FA Cup final preview: Will Chelsea or Leicester lift the trophy at Wembley?

Coaches Thomas Tuchel and Brendan Rodgers will battle it out to try to win their first trophy in English football when Chelsea and Leicester City meet in Saturday’s FA Cup final at Wembley (12.15 p.m. ET, stream live on ESPN+, U.S. only).

It’s a game that will see two of the Premier League‘s top teams face off to win the oldest cup competition in football, with the FA Cup first contested in 1871-72.

Chelsea are aiming to win their ninth FA Cup (and seventh this century), which would put them clear in third on the all-time list behind Manchester United (12) and Arsenal (14). Leicester, who stunned the football world by winning the 2015-16 Premier League title, go into their first FA Cup final since 1969 looking to win it for the first time.

Is it going to be a close game?

It’s the first time since 2007, when title winners Man United lost to league runners-up Chelsea, that the final will be contested by two teams in the top four, so it promises to be an evenly balanced game with no clear favourite.

Leicester are third in the Premier League, two points ahead of Chelsea, heading into the final week of the league season, and there is little to separate the two sides in recent form. Over the last 10 league games, Chelsea sit third in the form table with six wins, two draws and two defeats. Leicester are fifth having won five, drawn twice and lost three times.

A 2-0 defeat at Leicester in January proved to be Frank Lampard’s last league game as Chelsea manager; he was sacked less than a week later and replaced by Thomas Tuchel. Coincidentally, the two teams meet again in the Premier League at Stamford Bridge next Tuesday in a game that will be crucial for Champions League qualification.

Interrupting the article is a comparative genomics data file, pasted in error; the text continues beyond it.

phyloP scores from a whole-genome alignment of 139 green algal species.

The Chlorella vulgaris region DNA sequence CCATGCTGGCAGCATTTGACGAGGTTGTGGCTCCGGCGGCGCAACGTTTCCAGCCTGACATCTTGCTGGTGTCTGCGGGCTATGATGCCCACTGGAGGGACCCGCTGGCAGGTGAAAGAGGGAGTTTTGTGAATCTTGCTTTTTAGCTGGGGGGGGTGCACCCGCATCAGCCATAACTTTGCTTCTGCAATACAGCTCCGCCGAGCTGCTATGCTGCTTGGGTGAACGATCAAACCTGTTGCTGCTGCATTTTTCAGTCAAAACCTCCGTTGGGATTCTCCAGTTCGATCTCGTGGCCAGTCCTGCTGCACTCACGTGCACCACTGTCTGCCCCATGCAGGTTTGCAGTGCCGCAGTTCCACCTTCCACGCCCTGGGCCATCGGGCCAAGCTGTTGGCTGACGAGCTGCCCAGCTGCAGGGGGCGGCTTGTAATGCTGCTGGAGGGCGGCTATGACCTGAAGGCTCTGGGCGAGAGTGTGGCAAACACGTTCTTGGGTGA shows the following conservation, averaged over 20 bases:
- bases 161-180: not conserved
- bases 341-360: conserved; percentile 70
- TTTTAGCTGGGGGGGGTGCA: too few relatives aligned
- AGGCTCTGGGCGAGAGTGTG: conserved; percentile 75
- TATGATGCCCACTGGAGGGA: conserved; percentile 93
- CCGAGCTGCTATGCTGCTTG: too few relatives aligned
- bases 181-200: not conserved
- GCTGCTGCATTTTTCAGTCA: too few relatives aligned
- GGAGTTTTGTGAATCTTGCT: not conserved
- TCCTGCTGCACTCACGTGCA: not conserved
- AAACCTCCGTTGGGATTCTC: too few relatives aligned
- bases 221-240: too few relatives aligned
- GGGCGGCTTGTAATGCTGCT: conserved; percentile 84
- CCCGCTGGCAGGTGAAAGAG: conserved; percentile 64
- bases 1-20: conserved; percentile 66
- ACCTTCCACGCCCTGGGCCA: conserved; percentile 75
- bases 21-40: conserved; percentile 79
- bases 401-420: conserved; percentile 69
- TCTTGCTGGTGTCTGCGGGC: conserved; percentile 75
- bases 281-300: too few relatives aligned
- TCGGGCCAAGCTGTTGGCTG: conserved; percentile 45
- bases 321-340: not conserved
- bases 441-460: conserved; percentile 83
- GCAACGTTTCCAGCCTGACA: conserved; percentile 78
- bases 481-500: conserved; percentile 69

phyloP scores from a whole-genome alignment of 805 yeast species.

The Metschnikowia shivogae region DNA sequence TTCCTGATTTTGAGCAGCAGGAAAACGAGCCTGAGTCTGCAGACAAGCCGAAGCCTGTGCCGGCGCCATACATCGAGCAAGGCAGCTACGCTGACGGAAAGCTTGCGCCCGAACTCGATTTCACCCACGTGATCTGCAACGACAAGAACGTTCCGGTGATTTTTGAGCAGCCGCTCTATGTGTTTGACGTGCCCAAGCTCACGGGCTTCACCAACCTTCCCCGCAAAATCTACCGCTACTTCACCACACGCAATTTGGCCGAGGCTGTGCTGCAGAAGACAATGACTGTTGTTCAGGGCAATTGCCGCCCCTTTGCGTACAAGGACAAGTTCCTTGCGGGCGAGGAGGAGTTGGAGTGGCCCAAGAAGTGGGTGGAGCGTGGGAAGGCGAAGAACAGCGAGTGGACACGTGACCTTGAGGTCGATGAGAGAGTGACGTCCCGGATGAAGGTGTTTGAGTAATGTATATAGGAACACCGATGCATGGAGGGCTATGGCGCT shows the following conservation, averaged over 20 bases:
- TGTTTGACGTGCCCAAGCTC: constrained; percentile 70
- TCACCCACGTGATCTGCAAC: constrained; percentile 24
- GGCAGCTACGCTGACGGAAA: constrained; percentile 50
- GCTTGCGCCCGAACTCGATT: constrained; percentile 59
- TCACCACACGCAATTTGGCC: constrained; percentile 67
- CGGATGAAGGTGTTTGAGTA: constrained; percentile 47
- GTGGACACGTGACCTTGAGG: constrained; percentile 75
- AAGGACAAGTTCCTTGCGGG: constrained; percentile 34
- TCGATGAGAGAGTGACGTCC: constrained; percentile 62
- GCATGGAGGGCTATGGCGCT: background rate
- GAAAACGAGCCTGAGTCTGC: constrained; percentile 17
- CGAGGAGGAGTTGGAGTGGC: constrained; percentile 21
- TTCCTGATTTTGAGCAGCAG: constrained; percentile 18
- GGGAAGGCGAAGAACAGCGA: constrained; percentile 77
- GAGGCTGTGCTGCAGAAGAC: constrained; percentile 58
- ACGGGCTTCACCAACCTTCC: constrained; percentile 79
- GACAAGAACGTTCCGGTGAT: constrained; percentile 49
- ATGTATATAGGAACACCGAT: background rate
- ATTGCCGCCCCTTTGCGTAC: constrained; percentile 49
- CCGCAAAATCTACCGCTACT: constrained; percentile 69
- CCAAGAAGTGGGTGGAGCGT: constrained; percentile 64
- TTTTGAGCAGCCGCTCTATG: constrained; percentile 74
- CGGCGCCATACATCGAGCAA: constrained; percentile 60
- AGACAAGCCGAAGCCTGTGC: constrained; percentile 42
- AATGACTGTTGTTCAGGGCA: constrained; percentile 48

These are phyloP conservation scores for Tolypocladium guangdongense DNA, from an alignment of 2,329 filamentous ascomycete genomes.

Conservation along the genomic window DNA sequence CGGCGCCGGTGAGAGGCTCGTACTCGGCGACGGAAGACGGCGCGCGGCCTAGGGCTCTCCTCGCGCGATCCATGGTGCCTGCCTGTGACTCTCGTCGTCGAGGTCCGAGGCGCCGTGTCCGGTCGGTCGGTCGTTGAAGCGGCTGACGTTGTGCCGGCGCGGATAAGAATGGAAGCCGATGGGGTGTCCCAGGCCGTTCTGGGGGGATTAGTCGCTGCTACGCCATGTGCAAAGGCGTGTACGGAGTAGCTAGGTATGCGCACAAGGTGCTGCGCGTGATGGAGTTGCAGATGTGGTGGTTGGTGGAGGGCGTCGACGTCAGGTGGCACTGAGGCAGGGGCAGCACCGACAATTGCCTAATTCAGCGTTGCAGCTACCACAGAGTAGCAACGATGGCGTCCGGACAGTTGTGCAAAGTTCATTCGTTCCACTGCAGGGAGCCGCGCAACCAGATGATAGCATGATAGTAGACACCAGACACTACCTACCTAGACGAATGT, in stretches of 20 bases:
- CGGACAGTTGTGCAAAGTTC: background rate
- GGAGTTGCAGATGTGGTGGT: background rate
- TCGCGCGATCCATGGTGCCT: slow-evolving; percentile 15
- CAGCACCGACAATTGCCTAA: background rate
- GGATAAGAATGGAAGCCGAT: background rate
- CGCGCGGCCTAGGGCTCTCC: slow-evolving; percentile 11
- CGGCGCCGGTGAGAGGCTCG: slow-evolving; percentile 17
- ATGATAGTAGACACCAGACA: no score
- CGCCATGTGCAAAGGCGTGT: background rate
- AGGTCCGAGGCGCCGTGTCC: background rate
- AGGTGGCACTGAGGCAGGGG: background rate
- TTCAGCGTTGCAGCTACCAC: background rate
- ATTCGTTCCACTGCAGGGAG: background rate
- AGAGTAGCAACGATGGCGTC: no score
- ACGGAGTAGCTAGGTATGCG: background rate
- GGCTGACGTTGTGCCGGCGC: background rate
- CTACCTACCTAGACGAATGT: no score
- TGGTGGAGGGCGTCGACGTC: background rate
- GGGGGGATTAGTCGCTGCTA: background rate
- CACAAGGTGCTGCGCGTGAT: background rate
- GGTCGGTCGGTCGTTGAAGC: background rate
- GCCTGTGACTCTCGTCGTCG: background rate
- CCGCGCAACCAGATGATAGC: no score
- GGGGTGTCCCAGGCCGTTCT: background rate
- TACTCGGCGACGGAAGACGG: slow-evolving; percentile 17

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How has Thomas Tuchel changed Chelsea?

Tuchel, 47, started the season in charge of Paris Saint-Germain before being sacked in December, but he could finish the campaign by guiding Chelsea to success in the FA Cup and Champions League.

When Tuchel replaced Lampard in mid-January, Chelsea were ninth in the Premier League and losing ground on the top four, but he’s overseen a dramatic transformation with 17 victories and three defeats in his 26 games in all competitions. Tuchel won domestic cups in Germany and France with Borussia Dortmund and PSG, and he’s elevated Chelsea, bringing defensive solidity (18 clean sheets in 26 games) and coaxing much-improved form out of expensive forwards Timo Werner and Kai Havertz, as well as restoring defenders Antonio Rudiger and Marcos Alonso to the team.

Under Tuchel, Chelsea eliminated Man City at the semifinal stage and also beat Pep Guardiola’s team, whom they will also face in the Champions League final in Portugal on May 29, in the Premier League last week.

What about Brendan Rodgers?

Leicester were 11th in the Premier League and closer to the relegation zone than the top four when Rodgers left Celtic to replace Claude Puel in February 2019. Since then, Leicester have been on an upwards trajectory, winning 57 of Rodgers’ 108 games in charge. They finished fifth last season and on course to improve on that this time around.

Rodgers has brought stylish football to the King Power Stadium, and also turned the club into the one most likely to break up the so-called “Big Six.” He has revived the career of 34-year-old striker Jamie Vardy and has improved emerging stars such as James Maddison, Kelechi Iheanacho, Harvey Barnes and Youri Tielemans.

The former Liverpool manager won seven major honours in less than three years at Celtic, but he has yet to win a trophy in English football. Lifting the FA Cup would be a huge boost to his reputation and put him in contention for bigger jobs in the Premier League and Europe.

Who are the key players?

Having been overlooked consistently by Lampard, playing just nine games, Rudiger has been crucial to Chelsea’s revival under Tuchel. In 19 league games without the Germany defender, Chelsea have conceded 26 goals, but they have shipped just seven in the 17 games he has started. Rudiger was rested for Wednesday’s 1-0 defeat against Arsenal, but is expected to be fit to take his place at centre-back against Leicester.